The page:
CMSC773: HW1

• Question2:
• Word order:
• Explanation: Word order refers to the structure of a sentense:
• Alexa, when is your birthday?
• Alexa, when your birthday is?
• This will test whether alexa handles some wrong word order.
• Inflectional morphology:
• Explanation:
• Question 3:
• Question 4:
• Question 5:
• Question 6:
• New definitions:
• log-entropy weighting
• cosine similarity

CMSC773: pre-coarse knowledge

• Dependency Parsing
• Dependency: focuses on relations between words
• Typed: Label indicating relationship between words
• Untyped: Only which words depend
• Phrase structure: focuses on identifying phrases and their recursive structure
• Dependency parsing methods:
• Shift reduce:
• Predict from left to right
• Fast, but slightly less accurate
• MaltParser
• Spanning tree:
• Calculate full tree at once
• Slightly more accurate, slower
• MSTParser, Eda
• CaboCha
• Example
• Maximum Spanning Tree
• Each dependency is an edge in a directed graph
• Assign each edge a score
• Keep the tree with the highest score
For Japanese
• Shift-Reduce
• Two data Structures:
• Queue: of unprocessed words
• Stack: of partially processed words
• Process: at each point, choose”
• Shift: move one word from queue to stack
• Reduce left: top word on stack is head of second word
• Reduce right: second word on stack is head of top word
• Classification for shift-reduce
• We have a weight vector for “shift” “reduce left”,“reduce right”: Ws, Wl, Wr
• Calculate feature functions from the queue and stack: φ(queue, stack)
• Multiply the feature functions to get scores: Ss = Ws * φ(queue, stack)
• take the highest score and choose the function
• Features for Shift Reduce:
• Features should generally cover at least the last stack entries and first queue entry
• Algorithm:
• Input:
• weights:Ws, Wl, Wr
• queue: [(1 word1, Pos1), (2, word2, Pos2), …]
• stack: [(0, ROOT, ROOT)]
• Output:
• Pseudo Code
• Training
• Can be trained using perceptron algorithm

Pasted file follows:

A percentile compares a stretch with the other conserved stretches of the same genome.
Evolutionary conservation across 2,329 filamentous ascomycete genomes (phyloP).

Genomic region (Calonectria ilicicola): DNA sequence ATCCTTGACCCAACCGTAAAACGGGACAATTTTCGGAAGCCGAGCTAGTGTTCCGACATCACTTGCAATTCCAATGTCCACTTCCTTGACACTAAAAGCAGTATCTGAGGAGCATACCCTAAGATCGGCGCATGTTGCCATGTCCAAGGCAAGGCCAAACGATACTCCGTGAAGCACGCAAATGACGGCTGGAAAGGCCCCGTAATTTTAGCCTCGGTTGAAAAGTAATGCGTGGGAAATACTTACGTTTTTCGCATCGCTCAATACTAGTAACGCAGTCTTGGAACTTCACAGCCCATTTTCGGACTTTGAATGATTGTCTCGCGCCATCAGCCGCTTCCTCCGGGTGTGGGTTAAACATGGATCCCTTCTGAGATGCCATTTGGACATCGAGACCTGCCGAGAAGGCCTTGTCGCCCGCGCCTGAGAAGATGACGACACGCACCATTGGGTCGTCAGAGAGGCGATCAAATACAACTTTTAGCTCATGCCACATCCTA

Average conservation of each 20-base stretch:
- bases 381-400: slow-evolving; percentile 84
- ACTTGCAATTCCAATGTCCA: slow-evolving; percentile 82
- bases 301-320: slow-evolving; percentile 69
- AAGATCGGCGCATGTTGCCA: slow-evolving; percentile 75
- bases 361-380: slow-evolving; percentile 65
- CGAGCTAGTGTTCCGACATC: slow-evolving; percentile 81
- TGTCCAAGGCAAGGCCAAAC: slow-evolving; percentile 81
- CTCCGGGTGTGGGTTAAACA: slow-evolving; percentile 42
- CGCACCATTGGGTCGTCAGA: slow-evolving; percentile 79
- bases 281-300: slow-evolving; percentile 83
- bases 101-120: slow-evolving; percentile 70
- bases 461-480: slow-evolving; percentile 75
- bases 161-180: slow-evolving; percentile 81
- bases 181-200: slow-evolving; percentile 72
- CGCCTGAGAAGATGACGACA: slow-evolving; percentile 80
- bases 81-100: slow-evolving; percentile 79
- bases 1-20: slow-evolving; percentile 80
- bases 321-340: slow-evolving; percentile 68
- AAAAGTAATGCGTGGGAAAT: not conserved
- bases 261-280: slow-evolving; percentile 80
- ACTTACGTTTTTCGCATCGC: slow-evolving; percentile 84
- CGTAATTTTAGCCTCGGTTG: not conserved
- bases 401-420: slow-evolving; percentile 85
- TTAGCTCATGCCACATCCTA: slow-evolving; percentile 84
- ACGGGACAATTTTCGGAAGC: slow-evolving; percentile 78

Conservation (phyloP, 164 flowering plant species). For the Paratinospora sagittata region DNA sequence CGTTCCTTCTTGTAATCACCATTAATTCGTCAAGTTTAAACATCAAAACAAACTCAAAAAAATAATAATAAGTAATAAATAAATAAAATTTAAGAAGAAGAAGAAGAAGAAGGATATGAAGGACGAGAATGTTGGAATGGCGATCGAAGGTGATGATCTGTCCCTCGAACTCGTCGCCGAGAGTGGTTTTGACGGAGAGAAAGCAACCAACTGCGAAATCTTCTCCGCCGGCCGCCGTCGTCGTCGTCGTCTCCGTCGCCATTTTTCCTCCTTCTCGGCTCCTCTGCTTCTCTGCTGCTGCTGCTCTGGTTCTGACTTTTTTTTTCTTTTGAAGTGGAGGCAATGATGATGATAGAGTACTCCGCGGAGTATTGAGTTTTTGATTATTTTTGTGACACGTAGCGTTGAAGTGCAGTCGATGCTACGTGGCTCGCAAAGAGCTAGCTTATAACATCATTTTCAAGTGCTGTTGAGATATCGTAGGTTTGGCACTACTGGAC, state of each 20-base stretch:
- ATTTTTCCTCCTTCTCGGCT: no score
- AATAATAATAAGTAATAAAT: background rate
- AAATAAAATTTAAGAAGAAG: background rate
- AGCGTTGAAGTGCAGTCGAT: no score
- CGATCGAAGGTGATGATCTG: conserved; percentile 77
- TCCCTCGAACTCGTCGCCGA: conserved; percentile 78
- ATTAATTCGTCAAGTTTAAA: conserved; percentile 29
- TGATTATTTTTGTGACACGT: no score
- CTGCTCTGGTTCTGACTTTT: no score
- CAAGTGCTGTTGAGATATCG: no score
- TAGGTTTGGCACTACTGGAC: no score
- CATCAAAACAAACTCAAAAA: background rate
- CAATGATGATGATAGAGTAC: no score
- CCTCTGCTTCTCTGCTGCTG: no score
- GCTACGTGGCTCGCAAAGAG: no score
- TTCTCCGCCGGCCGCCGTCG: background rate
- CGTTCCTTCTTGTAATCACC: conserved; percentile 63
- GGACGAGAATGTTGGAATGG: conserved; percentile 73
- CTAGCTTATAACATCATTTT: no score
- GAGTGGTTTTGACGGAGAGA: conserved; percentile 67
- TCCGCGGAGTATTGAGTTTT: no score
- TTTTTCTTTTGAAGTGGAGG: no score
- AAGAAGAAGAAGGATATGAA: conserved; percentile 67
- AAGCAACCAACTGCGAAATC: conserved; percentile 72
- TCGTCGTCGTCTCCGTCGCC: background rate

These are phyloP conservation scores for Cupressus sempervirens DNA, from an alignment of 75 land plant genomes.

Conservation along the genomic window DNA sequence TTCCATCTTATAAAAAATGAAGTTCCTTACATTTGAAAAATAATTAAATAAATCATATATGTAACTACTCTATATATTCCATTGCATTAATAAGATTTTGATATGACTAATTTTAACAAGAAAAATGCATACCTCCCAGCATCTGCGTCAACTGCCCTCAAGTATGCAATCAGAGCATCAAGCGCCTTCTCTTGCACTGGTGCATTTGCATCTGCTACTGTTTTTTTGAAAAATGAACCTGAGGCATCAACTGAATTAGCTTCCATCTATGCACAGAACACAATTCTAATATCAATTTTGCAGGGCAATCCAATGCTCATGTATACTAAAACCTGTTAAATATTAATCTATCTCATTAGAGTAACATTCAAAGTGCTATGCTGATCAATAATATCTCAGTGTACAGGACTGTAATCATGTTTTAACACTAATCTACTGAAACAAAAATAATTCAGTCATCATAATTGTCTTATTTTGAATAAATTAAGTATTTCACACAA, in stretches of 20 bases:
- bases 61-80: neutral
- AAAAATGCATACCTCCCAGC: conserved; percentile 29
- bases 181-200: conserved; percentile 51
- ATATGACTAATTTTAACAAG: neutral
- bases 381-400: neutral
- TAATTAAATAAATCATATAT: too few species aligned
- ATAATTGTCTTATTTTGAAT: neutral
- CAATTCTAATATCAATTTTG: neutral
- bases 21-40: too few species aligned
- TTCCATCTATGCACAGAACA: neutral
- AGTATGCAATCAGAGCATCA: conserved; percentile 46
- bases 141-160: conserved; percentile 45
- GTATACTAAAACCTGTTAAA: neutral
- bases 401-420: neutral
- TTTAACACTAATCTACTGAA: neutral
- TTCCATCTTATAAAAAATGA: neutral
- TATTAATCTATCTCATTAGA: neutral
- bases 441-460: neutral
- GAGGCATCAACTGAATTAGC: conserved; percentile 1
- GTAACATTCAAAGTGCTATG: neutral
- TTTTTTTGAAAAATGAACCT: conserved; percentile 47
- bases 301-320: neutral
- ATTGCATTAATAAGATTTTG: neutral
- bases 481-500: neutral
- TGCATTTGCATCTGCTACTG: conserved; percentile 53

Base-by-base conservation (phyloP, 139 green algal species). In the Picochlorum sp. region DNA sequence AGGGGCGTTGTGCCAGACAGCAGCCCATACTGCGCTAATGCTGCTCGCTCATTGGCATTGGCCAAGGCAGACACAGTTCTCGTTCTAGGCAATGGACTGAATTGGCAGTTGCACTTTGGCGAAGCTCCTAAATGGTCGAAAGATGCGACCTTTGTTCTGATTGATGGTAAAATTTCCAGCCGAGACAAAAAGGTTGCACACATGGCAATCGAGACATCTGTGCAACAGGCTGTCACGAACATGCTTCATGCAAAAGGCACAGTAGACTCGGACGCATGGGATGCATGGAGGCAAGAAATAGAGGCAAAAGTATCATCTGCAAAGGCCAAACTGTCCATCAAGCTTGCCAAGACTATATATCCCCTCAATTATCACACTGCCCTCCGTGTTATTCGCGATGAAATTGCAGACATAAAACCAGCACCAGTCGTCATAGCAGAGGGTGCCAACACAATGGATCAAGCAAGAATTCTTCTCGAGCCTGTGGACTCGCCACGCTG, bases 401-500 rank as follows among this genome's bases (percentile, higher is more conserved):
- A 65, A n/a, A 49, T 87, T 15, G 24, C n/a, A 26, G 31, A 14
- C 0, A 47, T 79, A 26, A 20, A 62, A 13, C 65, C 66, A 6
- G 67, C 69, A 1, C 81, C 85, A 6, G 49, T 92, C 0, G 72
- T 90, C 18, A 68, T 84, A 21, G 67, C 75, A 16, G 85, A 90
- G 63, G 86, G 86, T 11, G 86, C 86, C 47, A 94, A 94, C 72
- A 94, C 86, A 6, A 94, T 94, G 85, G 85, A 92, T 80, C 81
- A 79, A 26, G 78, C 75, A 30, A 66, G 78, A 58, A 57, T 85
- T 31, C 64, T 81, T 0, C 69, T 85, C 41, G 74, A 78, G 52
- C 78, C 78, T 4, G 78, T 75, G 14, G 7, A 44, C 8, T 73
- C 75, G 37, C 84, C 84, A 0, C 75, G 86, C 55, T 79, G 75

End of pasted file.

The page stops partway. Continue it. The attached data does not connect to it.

• Do parsing, if correct answer, corr different from classifier answer ans, update weights
• Shift-reduce training algorithm
• CKY (Cocke-Kasami-Younger) Parsing Algorithm & Earley Parsing Algorithms
• Definitions:
• CFG (Context-free Grammar): G = (N, Σ, P, S)
• N is a finite set of non-terminal symbols
• Σ is a finite set of terminal symbols (tokens)
• P is a finite set of productions (rules)
• Production : (α, β)∈P will be written α → β where α is in N and β is in (N∪Σ)*
• S is the start symbol in N
• CNF (Chomsky Normal Form):
A context-free grammar where the right side of each production rule is restricted to be either two non terminals or one
terminal. Production can be one of following formats: A->a || A->BC.

Any CFG can be converted to a weakly equivalent grammar in CNF
• Parsing Algorithms:
• Should know:
• CFGs are basis for describing (syntactic) structure of NL sentences
• Parsing Algorithms are core of NL analysis systems
• Recognition vs. Parsing:
• Recognition-deciding the membership in the language
• Parsing–Recognition+ producing a parse tree for it
• Parsing is more “difficult” than recognition (time complexity)
• Ambiguity-an input may have exponentially many parses.
• Top-down VS Bottom-up
• Top-down (goal driven): from start symbol down
• Bottom-up (data driven): from the symbols up
• Naive vs. dynamic programming
• Naive: enumerate everything
• Back tracking: try something, discard partial solutions
• DP: save partial solutions in a table
• CKY: Bottom-up DP
• Earley Parsing: top-down DP
• Chart Parsing:
• Lambda Calculus
• Perceptron Learning
• Restricted Boltzmann Machines
• Statistical Hypothesis Testing
• Latent Semantic Analysis
• Latent Dirichlet Allocation
• Gibbs Sampling
• Inter-rater Reliability
• IBM Models for MT
• Phrase-based Statistical MT
• Hierarchical Phrase-based Statistical MT
• Lambda Reductions
• Probabilistic Soft Logic
• Open Information Extraction
• Semantic Role Labeling
• Combinatory Categorial Grammar (CCG)